No real sense here that blaming the victim is a potential downside of such an interpretation. The perspective seemed so often in TRJ to be that Machen was a man on a mission and looking for a controversy. The bureaucrats and seminary administrators were innocent. (Yes, the lawyer who defended modernists in the 1920s, John Foster Dulles, became the Secretary of State who crafted the Eisenhower administration’s Cold War policies — the very administration that the founding editors of TRJ questioned.) The Presbyterian hierarchy simply responded — with a hammer, mind you — to Machen’s provocations. That could have been the case but no one argued that. They largely reduced Machen to a cantankerous figure who got what most of us would expect if we rock the boat the way he did.

And now in hindsight I wonder what these same men would think of Abraham Kuyper who was also part of a church that came out of the Netherlands’ state church. Didn’t Kuyper’s GKN (Reformed Churches of the Netherlands) make it a lot harder for conservatives who stayed in the NHK (Dutch Reformed Church)? And didn’t Kuyper’s Free University make life more complicated for orthodox theologians who remained at Leiden or Utrecht? (In other words, why wouldn’t it be possible to imagine Machen akin to Kuyper? Why doesn’t the Kuyper glow trickle down to Machen? Because Kuyper became Prime Minister and Machen merely president of the Independent Board for Presbyterian Foreign Missions?)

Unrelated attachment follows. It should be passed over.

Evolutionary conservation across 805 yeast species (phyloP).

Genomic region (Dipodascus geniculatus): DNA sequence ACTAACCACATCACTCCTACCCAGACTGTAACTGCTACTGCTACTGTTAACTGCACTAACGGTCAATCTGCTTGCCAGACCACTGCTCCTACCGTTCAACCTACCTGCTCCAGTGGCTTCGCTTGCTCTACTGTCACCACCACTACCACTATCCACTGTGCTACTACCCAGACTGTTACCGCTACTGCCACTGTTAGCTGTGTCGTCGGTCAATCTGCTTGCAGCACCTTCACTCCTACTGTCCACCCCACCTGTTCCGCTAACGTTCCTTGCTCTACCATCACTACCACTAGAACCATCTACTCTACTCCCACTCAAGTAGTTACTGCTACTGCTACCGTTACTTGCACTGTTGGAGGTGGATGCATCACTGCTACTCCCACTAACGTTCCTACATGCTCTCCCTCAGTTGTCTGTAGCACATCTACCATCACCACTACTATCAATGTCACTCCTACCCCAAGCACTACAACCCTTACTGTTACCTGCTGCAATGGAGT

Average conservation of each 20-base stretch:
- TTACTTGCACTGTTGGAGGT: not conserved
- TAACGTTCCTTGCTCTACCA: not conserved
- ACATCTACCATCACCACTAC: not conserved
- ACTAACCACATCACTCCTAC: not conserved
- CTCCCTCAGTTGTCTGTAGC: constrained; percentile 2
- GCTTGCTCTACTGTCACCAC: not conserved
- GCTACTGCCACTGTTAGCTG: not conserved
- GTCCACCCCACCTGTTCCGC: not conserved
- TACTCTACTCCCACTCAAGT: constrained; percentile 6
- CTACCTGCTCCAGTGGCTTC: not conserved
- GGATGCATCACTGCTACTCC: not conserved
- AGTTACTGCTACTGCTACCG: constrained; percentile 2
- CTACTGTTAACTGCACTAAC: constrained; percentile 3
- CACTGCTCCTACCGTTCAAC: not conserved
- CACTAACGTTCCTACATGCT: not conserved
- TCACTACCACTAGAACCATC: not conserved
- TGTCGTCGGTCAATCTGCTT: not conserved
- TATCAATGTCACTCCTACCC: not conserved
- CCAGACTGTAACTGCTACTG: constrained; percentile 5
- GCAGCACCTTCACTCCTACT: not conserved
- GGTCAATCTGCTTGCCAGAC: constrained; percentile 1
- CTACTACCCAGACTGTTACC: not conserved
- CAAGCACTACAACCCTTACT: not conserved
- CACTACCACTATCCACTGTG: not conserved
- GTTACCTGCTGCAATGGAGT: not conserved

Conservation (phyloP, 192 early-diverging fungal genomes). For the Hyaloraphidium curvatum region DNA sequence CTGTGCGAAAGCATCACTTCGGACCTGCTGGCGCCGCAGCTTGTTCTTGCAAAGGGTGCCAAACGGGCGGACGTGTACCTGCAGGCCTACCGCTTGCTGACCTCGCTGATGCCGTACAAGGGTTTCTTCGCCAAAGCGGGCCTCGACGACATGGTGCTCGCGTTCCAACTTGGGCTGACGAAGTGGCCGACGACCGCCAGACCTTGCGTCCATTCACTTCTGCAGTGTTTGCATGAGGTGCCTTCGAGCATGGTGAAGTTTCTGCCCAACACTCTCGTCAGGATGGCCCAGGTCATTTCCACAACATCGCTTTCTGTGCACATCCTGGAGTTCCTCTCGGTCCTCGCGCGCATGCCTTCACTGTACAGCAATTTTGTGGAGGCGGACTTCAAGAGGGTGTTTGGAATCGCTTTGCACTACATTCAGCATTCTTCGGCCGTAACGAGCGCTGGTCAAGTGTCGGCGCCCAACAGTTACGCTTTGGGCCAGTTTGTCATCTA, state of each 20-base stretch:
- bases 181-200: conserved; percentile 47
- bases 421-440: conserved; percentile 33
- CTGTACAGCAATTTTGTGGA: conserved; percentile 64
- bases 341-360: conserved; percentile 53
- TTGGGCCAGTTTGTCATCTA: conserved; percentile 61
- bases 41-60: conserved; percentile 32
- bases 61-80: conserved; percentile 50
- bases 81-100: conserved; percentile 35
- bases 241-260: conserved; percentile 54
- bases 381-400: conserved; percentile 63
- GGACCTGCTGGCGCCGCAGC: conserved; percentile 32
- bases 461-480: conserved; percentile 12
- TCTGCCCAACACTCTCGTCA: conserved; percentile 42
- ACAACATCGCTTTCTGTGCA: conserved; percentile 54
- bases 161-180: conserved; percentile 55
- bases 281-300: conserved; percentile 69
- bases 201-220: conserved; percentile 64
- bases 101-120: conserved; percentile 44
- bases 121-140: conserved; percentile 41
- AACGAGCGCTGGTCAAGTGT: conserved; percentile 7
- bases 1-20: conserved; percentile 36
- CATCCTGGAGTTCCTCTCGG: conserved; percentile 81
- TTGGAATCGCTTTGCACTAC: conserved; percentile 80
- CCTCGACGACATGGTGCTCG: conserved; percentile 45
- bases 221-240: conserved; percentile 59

And what of John Calvin? Was he wrong to leave France? Did he leave Huguenots in the lurch? Was the Roman Catholic Church worse off without Calvin’s ministry and theological reflection? Or does the mind boggle at the questions you need to start asking other historical figures when you become so demanding of a figure of which you disapprove?

Where’s Waldo 2016 Update

Since some of the comments of late are echoing the union-with-Christ-centric reading of Reformed soteriology that animated many posts here, I offer a refresher on Calvin’s understanding of first-importance matters when he was explaining to Cardinal Sadoleto what Protestants believed about salvation. Note first the priority of forensics — this is about sin, guilt, law, legal verdicts: